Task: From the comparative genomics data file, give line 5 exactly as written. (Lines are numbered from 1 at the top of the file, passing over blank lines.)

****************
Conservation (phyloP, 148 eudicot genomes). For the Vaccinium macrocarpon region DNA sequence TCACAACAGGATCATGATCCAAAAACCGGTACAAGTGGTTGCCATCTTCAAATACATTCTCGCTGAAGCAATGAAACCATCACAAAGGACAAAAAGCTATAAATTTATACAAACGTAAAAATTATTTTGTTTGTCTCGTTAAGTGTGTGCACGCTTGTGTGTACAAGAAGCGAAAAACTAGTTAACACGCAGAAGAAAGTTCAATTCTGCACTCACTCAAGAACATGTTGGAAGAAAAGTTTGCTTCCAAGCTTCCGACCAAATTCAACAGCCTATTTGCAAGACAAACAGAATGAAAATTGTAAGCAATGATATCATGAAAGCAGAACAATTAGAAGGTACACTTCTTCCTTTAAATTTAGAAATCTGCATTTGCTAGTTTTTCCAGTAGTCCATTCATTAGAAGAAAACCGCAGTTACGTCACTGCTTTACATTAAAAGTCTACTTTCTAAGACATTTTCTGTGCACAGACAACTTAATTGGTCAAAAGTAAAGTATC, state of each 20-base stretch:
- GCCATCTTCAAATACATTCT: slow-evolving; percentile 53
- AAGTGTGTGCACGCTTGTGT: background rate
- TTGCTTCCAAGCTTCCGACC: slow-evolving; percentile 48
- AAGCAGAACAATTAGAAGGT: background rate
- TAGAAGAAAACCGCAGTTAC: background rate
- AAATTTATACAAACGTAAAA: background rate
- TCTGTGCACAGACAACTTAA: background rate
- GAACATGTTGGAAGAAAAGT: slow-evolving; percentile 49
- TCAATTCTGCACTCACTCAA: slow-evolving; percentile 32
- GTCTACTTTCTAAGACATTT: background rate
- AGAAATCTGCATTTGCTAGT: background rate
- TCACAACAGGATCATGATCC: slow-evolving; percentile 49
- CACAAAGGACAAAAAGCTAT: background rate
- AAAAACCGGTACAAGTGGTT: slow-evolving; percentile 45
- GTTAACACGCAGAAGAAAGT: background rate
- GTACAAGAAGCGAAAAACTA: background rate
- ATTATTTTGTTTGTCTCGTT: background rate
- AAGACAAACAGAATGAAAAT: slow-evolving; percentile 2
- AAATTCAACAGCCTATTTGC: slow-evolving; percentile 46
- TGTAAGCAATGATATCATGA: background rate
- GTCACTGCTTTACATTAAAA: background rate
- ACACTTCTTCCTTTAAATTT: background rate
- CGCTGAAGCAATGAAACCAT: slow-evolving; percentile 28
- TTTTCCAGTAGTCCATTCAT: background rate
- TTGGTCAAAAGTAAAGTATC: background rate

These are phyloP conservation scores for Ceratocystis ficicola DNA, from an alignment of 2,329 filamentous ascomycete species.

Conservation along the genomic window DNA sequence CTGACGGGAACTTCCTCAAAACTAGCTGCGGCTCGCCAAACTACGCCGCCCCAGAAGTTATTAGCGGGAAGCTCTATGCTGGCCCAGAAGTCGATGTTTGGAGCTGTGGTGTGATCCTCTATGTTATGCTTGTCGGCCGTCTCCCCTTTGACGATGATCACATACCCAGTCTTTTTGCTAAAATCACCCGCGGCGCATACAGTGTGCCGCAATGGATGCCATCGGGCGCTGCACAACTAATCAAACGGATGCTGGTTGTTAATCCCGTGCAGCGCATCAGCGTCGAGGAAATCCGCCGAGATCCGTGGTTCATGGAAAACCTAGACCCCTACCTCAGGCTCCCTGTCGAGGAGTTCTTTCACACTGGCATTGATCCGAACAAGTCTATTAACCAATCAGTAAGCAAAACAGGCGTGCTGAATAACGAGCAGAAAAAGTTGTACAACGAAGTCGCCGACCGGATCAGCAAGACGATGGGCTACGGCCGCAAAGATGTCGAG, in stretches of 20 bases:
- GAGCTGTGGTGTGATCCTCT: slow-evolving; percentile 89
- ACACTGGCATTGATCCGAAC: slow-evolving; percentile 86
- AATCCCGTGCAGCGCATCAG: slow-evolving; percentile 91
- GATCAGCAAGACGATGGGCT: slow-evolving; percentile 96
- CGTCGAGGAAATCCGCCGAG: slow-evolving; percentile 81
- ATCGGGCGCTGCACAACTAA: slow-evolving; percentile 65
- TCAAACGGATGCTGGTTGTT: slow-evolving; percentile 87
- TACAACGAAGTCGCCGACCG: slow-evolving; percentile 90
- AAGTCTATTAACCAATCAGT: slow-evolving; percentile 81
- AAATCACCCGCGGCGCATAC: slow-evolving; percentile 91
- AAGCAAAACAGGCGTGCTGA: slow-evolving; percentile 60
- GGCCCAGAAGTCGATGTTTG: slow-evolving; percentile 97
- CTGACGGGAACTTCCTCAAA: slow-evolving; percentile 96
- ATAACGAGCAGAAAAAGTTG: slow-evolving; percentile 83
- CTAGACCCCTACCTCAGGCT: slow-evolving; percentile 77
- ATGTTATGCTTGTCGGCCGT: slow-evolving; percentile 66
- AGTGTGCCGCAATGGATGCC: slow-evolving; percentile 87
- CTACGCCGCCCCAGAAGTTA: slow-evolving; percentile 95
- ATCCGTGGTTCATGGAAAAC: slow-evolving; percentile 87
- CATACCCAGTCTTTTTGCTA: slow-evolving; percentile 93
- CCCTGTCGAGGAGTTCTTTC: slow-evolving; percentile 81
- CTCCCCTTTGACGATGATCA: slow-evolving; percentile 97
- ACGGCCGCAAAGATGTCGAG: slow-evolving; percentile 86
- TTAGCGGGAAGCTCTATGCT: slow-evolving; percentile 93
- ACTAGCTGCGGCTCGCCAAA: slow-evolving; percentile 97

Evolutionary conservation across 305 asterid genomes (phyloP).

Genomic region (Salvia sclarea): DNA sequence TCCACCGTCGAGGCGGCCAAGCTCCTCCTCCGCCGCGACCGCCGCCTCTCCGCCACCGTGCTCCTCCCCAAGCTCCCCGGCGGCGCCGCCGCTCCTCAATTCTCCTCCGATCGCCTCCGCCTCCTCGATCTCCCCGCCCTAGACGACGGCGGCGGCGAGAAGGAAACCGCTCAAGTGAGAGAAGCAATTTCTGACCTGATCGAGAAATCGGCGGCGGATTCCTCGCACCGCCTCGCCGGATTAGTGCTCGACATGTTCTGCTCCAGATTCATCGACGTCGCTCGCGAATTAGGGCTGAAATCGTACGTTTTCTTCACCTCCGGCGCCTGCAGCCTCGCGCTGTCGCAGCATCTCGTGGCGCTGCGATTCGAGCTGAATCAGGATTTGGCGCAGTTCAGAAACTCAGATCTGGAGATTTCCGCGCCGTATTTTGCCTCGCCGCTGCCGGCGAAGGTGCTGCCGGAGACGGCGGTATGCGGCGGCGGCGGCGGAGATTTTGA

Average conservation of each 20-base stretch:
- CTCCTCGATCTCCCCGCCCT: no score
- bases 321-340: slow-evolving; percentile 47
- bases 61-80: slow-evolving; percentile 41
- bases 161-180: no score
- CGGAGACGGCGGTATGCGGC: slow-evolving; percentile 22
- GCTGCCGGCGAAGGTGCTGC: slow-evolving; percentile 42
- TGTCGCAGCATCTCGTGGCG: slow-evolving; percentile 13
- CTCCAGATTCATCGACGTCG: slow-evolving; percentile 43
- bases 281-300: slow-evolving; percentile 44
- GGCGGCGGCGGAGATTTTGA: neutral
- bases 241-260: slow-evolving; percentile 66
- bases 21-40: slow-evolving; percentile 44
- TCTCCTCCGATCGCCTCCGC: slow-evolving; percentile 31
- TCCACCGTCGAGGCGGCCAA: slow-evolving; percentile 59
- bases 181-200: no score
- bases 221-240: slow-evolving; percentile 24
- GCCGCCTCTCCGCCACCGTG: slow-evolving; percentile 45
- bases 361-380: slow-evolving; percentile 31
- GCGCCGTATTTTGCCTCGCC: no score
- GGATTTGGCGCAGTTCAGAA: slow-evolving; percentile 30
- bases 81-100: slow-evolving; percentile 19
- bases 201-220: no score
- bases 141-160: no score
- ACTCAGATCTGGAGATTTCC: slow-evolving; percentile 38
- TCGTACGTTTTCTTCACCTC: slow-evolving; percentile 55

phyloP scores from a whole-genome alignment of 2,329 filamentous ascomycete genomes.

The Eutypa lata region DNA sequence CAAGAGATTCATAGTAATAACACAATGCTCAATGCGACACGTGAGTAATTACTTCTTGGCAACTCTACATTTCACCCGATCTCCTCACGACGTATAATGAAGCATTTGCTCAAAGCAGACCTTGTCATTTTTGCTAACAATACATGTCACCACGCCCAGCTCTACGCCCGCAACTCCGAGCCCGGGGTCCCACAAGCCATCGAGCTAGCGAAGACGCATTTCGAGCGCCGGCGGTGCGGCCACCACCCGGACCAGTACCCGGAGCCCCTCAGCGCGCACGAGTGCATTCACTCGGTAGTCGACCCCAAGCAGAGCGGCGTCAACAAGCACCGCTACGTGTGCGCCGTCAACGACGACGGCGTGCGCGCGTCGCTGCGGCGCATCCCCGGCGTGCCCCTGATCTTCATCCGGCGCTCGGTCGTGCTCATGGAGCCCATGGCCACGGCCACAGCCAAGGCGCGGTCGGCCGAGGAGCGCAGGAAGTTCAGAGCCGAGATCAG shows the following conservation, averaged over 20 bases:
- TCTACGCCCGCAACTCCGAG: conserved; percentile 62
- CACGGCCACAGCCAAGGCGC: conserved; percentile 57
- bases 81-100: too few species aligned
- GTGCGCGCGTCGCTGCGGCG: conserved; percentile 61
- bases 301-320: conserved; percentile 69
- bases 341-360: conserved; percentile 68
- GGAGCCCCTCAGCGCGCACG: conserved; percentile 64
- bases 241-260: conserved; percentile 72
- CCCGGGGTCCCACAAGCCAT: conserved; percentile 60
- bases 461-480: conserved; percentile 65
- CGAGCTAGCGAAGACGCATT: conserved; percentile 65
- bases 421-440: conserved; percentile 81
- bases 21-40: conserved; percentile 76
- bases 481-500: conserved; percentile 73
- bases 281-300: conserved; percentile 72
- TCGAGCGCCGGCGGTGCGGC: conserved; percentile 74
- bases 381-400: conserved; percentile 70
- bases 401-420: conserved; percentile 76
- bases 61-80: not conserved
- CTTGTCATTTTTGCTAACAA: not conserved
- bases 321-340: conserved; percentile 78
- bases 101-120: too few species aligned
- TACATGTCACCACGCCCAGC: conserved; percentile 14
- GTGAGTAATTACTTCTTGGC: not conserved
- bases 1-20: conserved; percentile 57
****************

- AAGCAGAACAATTAGAAGGT: background rate